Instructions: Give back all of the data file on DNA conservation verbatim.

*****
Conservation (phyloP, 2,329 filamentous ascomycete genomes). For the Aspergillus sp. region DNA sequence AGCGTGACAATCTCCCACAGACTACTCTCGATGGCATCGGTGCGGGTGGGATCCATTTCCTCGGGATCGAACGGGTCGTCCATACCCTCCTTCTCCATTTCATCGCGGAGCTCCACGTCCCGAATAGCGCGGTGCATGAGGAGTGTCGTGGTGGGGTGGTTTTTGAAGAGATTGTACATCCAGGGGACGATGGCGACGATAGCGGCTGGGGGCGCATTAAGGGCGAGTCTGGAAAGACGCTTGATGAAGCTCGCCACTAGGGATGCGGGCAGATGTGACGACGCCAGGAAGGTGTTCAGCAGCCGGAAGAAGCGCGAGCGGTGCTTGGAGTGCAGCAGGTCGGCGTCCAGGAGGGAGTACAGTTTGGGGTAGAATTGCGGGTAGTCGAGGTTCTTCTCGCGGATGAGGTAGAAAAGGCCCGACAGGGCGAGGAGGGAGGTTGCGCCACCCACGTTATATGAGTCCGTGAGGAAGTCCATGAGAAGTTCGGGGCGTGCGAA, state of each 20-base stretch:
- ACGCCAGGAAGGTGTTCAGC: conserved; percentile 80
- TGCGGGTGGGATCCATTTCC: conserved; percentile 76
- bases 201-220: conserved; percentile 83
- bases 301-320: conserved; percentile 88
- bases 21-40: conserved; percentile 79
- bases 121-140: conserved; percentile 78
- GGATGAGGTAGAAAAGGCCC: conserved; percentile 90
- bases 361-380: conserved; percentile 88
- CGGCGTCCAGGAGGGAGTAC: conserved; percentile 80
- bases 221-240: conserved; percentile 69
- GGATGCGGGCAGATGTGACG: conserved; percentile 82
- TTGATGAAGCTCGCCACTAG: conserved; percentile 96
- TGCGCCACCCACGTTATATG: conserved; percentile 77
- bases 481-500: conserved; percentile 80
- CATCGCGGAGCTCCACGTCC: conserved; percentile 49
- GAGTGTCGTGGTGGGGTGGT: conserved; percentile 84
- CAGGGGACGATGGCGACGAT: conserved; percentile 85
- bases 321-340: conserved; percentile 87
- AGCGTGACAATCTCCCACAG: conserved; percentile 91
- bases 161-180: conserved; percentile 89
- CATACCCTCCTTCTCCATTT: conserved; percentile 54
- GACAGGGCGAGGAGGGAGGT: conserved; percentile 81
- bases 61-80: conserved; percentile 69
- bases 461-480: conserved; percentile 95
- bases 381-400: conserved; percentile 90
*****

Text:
Conservation (phyloP, 2,329 filamentous ascomycete genomes). For the Aspergillus sp. region DNA sequence AGCGTGACAATCTCCCACAGACTACTCTCGATGGCATCGGTGCGGGTGGGATCCATTTCCTCGGGATCGAACGGGTCGTCCATACCCTCCTTCTCCATTTCATCGCGGAGCTCCACGTCCCGAATAGCGCGGTGCATGAGGAGTGTCGTGGTGGGGTGGTTTTTGAAGAGATTGTACATCCAGGGGACGATGGCGACGATAGCGGCTGGGGGCGCATTAAGGGCGAGTCTGGAAAGACGCTTGATGAAGCTCGCCACTAGGGATGCGGGCAGATGTGACGACGCCAGGAAGGTGTTCAGCAGCCGGAAGAAGCGCGAGCGGTGCTTGGAGTGCAGCAGGTCGGCGTCCAGGAGGGAGTACAGTTTGGGGTAGAATTGCGGGTAGTCGAGGTTCTTCTCGCGGATGAGGTAGAAAAGGCCCGACAGGGCGAGGAGGGAGGTTGCGCCACCCACGTTATATGAGTCCGTGAGGAAGTCCATGAGAAGTTCGGGGCGTGCGAA, state of each 20-base stretch:
- ACGCCAGGAAGGTGTTCAGC: conserved; percentile 80
- TGCGGGTGGGATCCATTTCC: conserved; percentile 76
- bases 201-220: conserved; percentile 83
- bases 301-320: conserved; percentile 88
- bases 21-40: conserved; percentile 79
- bases 121-140: conserved; percentile 78
- GGATGAGGTAGAAAAGGCCC: conserved; percentile 90
- bases 361-380: conserved; percentile 88
- CGGCGTCCAGGAGGGAGTAC: conserved; percentile 80
- bases 221-240: conserved; percentile 69
- GGATGCGGGCAGATGTGACG: conserved; percentile 82
- TTGATGAAGCTCGCCACTAG: conserved; percentile 96
- TGCGCCACCCACGTTATATG: conserved; percentile 77
- bases 481-500: conserved; percentile 80
- CATCGCGGAGCTCCACGTCC: conserved; percentile 49
- GAGTGTCGTGGTGGGGTGGT: conserved; percentile 84
- CAGGGGACGATGGCGACGAT: conserved; percentile 85
- bases 321-340: conserved; percentile 87
- AGCGTGACAATCTCCCACAG: conserved; percentile 91
- bases 161-180: conserved; percentile 89
- CATACCCTCCTTCTCCATTT: conserved; percentile 54
- GACAGGGCGAGGAGGGAGGT: conserved; percentile 81
- bases 61-80: conserved; percentile 69
- bases 461-480: conserved; percentile 95
- bases 381-400: conserved; percentile 90